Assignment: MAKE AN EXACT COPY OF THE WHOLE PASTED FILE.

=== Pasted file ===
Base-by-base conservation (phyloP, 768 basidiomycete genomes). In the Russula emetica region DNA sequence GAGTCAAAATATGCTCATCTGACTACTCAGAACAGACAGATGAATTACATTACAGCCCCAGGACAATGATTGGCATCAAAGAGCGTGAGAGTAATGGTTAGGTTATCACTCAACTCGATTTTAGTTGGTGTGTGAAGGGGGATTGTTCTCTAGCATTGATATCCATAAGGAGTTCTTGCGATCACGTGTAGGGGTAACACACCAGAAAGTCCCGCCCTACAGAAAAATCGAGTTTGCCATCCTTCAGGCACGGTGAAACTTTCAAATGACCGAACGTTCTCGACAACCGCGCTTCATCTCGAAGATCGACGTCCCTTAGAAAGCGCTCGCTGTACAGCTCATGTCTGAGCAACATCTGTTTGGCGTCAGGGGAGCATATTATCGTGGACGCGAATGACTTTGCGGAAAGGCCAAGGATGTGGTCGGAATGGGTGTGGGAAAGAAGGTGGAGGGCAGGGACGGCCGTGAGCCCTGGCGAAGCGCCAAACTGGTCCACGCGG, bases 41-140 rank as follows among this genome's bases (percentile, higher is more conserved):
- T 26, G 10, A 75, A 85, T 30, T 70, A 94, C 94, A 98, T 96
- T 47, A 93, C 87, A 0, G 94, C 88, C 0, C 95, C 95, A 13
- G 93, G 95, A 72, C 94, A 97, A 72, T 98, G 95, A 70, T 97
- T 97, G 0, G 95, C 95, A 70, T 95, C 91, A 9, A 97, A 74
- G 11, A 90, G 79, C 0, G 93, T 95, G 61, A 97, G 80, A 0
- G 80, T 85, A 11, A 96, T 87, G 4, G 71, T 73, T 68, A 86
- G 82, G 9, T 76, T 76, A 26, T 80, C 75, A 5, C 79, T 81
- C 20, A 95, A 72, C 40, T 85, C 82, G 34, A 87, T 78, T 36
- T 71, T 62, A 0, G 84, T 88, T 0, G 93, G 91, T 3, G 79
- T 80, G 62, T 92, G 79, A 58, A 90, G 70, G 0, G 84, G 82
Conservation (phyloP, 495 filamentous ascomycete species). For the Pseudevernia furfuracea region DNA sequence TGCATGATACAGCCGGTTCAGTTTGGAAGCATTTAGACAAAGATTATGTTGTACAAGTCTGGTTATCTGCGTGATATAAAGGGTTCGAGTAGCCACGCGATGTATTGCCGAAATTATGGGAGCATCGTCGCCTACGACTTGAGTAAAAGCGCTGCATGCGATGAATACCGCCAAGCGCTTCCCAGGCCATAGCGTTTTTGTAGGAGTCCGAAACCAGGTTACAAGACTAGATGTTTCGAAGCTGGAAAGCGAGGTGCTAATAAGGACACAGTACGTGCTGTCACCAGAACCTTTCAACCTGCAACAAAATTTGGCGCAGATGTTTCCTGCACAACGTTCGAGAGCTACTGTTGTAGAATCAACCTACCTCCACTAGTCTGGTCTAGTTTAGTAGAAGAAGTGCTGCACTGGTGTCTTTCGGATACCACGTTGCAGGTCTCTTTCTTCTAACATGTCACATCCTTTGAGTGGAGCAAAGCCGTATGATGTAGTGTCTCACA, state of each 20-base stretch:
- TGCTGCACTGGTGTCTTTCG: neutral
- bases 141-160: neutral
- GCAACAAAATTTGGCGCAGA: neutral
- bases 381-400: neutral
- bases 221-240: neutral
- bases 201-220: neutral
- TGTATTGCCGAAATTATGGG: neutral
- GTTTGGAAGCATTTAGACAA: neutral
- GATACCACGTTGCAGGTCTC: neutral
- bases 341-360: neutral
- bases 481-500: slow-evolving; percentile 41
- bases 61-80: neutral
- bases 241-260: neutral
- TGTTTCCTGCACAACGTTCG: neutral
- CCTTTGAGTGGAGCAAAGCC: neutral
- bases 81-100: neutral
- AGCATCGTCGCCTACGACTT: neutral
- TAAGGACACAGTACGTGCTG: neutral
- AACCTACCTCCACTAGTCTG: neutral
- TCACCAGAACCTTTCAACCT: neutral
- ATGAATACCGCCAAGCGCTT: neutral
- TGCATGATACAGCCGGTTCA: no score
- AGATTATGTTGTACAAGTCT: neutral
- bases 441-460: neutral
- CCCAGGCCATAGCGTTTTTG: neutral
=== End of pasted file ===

Base-by-base conservation (phyloP, 768 basidiomycete genomes). In the Russula emetica region DNA sequence GAGTCAAAATATGCTCATCTGACTACTCAGAACAGACAGATGAATTACATTACAGCCCCAGGACAATGATTGGCATCAAAGAGCGTGAGAGTAATGGTTAGGTTATCACTCAACTCGATTTTAGTTGGTGTGTGAAGGGGGATTGTTCTCTAGCATTGATATCCATAAGGAGTTCTTGCGATCACGTGTAGGGGTAACACACCAGAAAGTCCCGCCCTACAGAAAAATCGAGTTTGCCATCCTTCAGGCACGGTGAAACTTTCAAATGACCGAACGTTCTCGACAACCGCGCTTCATCTCGAAGATCGACGTCCCTTAGAAAGCGCTCGCTGTACAGCTCATGTCTGAGCAACATCTGTTTGGCGTCAGGGGAGCATATTATCGTGGACGCGAATGACTTTGCGGAAAGGCCAAGGATGTGGTCGGAATGGGTGTGGGAAAGAAGGTGGAGGGCAGGGACGGCCGTGAGCCCTGGCGAAGCGCCAAACTGGTCCACGCGG, bases 41-140 rank as follows among this genome's bases (percentile, higher is more conserved):
- T 26, G 10, A 75, A 85, T 30, T 70, A 94, C 94, A 98, T 96
- T 47, A 93, C 87, A 0, G 94, C 88, C 0, C 95, C 95, A 13
- G 93, G 95, A 72, C 94, A 97, A 72, T 98, G 95, A 70, T 97
- T 97, G 0, G 95, C 95, A 70, T 95, C 91, A 9, A 97, A 74
- G 11, A 90, G 79, C 0, G 93, T 95, G 61, A 97, G 80, A 0
- G 80, T 85, A 11, A 96, T 87, G 4, G 71, T 73, T 68, A 86
- G 82, G 9, T 76, T 76, A 26, T 80, C 75, A 5, C 79, T 81
- C 20, A 95, A 72, C 40, T 85, C 82, G 34, A 87, T 78, T 36
- T 71, T 62, A 0, G 84, T 88, T 0, G 93, G 91, T 3, G 79
- T 80, G 62, T 92, G 79, A 58, A 90, G 70, G 0, G 84, G 82
Conservation (phyloP, 495 filamentous ascomycete species). For the Pseudevernia furfuracea region DNA sequence TGCATGATACAGCCGGTTCAGTTTGGAAGCATTTAGACAAAGATTATGTTGTACAAGTCTGGTTATCTGCGTGATATAAAGGGTTCGAGTAGCCACGCGATGTATTGCCGAAATTATGGGAGCATCGTCGCCTACGACTTGAGTAAAAGCGCTGCATGCGATGAATACCGCCAAGCGCTTCCCAGGCCATAGCGTTTTTGTAGGAGTCCGAAACCAGGTTACAAGACTAGATGTTTCGAAGCTGGAAAGCGAGGTGCTAATAAGGACACAGTACGTGCTGTCACCAGAACCTTTCAACCTGCAACAAAATTTGGCGCAGATGTTTCCTGCACAACGTTCGAGAGCTACTGTTGTAGAATCAACCTACCTCCACTAGTCTGGTCTAGTTTAGTAGAAGAAGTGCTGCACTGGTGTCTTTCGGATACCACGTTGCAGGTCTCTTTCTTCTAACATGTCACATCCTTTGAGTGGAGCAAAGCCGTATGATGTAGTGTCTCACA, state of each 20-base stretch:
- TGCTGCACTGGTGTCTTTCG: neutral
- bases 141-160: neutral
- GCAACAAAATTTGGCGCAGA: neutral
- bases 381-400: neutral
- bases 221-240: neutral
- bases 201-220: neutral
- TGTATTGCCGAAATTATGGG: neutral
- GTTTGGAAGCATTTAGACAA: neutral
- GATACCACGTTGCAGGTCTC: neutral
- bases 341-360: neutral
- bases 481-500: slow-evolving; percentile 41
- bases 61-80: neutral
- bases 241-260: neutral
- TGTTTCCTGCACAACGTTCG: neutral
- CCTTTGAGTGGAGCAAAGCC: neutral
- bases 81-100: neutral
- AGCATCGTCGCCTACGACTT: neutral
- TAAGGACACAGTACGTGCTG: neutral
- AACCTACCTCCACTAGTCTG: neutral
- TCACCAGAACCTTTCAACCT: neutral
- ATGAATACCGCCAAGCGCTT: neutral
- TGCATGATACAGCCGGTTCA: no score
- AGATTATGTTGTACAAGTCT: neutral
- bases 441-460: neutral
- CCCAGGCCATAGCGTTTTTG: neutral